And so our watch begins: Next year, "Game of Thrones" heads to consoles by way of "The Walking Dead."

Telltale Games, the studio behind the award-winning "Walking Dead" video games, have announced an upcoming adaptation of "Game of Thrones," based on the HBO fantasy series of the same name. The game, announced at Spike's 2013 VGX Awards over the weekend, will arrive at an unknown point in 2014.

According to Telltale, "Game of Thrones" will be similar in format to the company's previous offerings — in other words, expect story-driven game-play, with a whole lot of freedom to make very good and very bad decisions. Still, given the warmongering nature of "Thrones," Telltale promises that there will be battle scenes aplenty. "You'll be swinging a sword now and then," the company said, according to Kotaku.

Beyond that, what else needs to be said? Winter is coming, and it's going to be a can't-miss event, if Telltale's rèsumé is any indication. Still, even as snow falls all across the U.S., the Westerosi winter isn't exactly imminent; with no specific release date announced, the wait for Telltale's "Game of Thrones" could be a long one.

With that in mind, perhaps there's still time to send a few words of advice in Telltale's direction — not that they need it.

Tip #1: Explore The Seven Kingdoms: The obvious instinct is to set "Game of Thrones" in familiar territories, like King's Landing or Winterfell and The Wall. Not to say exploring those iconic locations as rendered by Telltale wouldn't be cool, but the game has an opportunity to bring players to different corners of Westeros. How about a noir-ish adventure set in The Citadel of Oldtown, for example? Or a deadly power-struggle set during the Kingsmoot of the Iron Islands? A bit obscure, sure, but obscurity can work, especially in Telltale's hands.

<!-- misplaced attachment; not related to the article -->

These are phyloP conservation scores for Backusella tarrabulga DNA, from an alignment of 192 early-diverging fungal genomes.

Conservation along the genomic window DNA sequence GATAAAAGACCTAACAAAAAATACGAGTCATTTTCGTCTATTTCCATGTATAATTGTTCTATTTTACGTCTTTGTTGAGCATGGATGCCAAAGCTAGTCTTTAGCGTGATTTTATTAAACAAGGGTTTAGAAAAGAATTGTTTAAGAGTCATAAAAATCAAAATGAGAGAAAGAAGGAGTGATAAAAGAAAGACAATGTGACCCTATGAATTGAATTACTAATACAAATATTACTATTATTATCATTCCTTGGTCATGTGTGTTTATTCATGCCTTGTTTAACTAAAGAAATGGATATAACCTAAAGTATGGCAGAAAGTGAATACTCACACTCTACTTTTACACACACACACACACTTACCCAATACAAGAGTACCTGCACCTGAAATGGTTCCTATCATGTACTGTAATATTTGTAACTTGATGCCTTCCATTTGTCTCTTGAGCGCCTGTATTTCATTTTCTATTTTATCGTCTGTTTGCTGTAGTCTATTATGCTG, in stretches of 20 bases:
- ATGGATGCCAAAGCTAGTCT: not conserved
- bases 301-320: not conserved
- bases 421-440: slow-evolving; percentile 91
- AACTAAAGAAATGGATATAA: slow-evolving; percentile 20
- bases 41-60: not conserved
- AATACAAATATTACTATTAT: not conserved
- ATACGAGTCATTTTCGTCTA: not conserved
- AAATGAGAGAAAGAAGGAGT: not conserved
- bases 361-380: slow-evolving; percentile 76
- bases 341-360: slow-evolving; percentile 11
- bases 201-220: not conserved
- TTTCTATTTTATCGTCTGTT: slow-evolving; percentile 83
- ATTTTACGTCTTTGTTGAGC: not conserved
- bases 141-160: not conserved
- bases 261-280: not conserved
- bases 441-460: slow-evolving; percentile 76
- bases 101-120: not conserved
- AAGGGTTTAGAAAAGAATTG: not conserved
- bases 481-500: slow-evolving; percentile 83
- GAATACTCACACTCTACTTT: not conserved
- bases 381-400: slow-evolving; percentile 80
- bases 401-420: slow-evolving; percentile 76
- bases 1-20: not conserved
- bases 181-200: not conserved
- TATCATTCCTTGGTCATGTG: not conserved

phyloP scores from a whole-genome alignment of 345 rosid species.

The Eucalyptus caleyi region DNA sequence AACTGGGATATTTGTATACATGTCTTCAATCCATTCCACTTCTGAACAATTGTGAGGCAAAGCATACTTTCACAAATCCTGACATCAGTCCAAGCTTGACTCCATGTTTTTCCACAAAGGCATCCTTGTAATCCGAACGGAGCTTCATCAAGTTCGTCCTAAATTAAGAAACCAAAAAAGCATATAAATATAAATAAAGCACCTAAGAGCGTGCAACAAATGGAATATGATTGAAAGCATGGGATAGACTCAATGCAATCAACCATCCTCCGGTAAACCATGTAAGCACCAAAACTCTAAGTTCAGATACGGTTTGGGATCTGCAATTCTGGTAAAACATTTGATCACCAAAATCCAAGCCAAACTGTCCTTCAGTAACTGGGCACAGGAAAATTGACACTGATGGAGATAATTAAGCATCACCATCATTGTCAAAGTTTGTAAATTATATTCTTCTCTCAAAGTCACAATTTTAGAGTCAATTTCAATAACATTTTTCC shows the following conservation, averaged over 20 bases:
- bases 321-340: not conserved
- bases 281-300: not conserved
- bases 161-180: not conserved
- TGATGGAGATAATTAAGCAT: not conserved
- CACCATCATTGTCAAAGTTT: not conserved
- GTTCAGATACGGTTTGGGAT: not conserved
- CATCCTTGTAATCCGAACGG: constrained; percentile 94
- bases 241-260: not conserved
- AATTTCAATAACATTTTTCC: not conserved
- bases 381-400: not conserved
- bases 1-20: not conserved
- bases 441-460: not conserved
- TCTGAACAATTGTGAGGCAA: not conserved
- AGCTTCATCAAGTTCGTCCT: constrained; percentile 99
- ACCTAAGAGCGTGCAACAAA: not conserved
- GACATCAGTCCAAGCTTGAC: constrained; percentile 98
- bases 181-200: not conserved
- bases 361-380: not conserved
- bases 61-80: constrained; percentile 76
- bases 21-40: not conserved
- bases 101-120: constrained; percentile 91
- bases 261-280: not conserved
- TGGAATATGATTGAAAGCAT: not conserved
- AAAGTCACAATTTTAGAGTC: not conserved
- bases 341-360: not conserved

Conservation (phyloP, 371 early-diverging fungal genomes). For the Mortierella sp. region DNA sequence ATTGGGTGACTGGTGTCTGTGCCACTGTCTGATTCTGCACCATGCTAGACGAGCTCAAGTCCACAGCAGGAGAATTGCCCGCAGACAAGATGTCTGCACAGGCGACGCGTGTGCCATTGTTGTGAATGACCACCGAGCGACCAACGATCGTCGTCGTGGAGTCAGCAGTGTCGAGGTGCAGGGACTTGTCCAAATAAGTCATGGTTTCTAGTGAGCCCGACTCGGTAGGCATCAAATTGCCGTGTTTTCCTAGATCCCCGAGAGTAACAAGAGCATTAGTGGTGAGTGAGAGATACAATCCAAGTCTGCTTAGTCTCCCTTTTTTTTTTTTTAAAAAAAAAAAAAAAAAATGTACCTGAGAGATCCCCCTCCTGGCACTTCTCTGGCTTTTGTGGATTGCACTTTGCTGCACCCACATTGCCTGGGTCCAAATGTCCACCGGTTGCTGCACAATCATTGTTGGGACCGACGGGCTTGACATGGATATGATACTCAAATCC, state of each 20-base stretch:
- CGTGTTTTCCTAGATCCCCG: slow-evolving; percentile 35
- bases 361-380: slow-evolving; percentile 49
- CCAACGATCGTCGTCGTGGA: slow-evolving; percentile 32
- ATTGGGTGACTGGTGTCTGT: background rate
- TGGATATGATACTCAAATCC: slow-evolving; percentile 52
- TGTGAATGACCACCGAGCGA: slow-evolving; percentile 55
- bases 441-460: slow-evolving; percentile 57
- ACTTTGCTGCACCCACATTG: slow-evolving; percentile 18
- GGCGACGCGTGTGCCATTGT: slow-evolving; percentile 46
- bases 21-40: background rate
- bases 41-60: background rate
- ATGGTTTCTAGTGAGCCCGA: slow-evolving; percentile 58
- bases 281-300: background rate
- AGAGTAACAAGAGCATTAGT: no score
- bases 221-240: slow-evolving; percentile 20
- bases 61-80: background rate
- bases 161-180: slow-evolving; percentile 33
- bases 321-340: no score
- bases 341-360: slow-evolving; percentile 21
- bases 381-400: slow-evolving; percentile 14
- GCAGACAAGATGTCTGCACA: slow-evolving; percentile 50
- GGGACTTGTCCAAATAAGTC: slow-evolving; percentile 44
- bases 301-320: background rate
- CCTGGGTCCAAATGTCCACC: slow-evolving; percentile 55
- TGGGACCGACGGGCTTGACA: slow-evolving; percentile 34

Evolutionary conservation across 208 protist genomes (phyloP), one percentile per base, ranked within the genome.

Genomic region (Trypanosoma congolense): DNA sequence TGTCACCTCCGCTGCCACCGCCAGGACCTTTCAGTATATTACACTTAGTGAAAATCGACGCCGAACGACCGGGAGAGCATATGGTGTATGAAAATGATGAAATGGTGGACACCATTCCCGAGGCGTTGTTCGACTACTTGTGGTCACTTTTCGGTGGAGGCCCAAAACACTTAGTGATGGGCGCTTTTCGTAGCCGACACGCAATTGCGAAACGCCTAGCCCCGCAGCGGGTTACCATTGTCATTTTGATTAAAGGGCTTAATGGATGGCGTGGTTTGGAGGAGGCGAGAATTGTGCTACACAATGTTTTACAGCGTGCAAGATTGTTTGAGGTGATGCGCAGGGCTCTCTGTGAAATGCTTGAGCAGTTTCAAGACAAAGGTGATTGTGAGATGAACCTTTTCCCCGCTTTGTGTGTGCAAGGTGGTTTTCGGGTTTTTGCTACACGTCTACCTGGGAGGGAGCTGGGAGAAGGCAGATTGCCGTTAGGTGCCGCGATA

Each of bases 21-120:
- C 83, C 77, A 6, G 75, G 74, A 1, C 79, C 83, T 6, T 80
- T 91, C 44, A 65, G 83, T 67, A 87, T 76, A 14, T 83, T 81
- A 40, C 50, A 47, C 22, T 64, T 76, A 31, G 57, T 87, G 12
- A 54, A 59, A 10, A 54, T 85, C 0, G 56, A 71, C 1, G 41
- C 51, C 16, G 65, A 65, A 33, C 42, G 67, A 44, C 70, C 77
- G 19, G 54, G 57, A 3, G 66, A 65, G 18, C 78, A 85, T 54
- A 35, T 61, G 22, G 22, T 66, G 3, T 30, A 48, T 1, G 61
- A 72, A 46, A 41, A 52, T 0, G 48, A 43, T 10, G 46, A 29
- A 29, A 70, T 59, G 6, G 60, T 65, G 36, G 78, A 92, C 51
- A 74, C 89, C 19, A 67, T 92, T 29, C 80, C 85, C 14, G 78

Tip #2: Mind The Time: Westeros has a whole lot of history, as George R.R. Martin's recently released short story "The Princess and the Queen" makes abundantly clear. Indeed, the entirety of "Thrones" is built on the notion of ancient and insurmountable bad blood between houses. With so much rich history at their fingertips, Telltale can set their "Thrones" story at any time they want, without any obligation to further the show's "modern-day" events. Set the game during Robert's Rebellion, or go as far back as Aegon's Landing — seven Hells, go back even further if you'd like. We'll be along for the ride, no matter what time period it takes place in.

Tip #3: Embrace The Gray: Above all else, Telltale, don't forget what made "The Walking Dead" such a critical darling: the opportunity to make decisions, good and bad. Moral ambiguity is the name of the game when it comes to Telltale's zombie-apocalypse adventure, and it's the name of the game when it comes to "Game of Thrones." Telltale needs to provide the player with a character they can mold in any direction they want, whether that's walking a Starkian path of honor, or leaning Lannister with self-serving, Machiavellian tactics. Establishing a flexible moral code is as important as anything in creating a worthwhile "Game of Thrones" gaming experience.

Are you looking forward to Telltale's "Game of Thrones" video game? Let us know in the comments section below!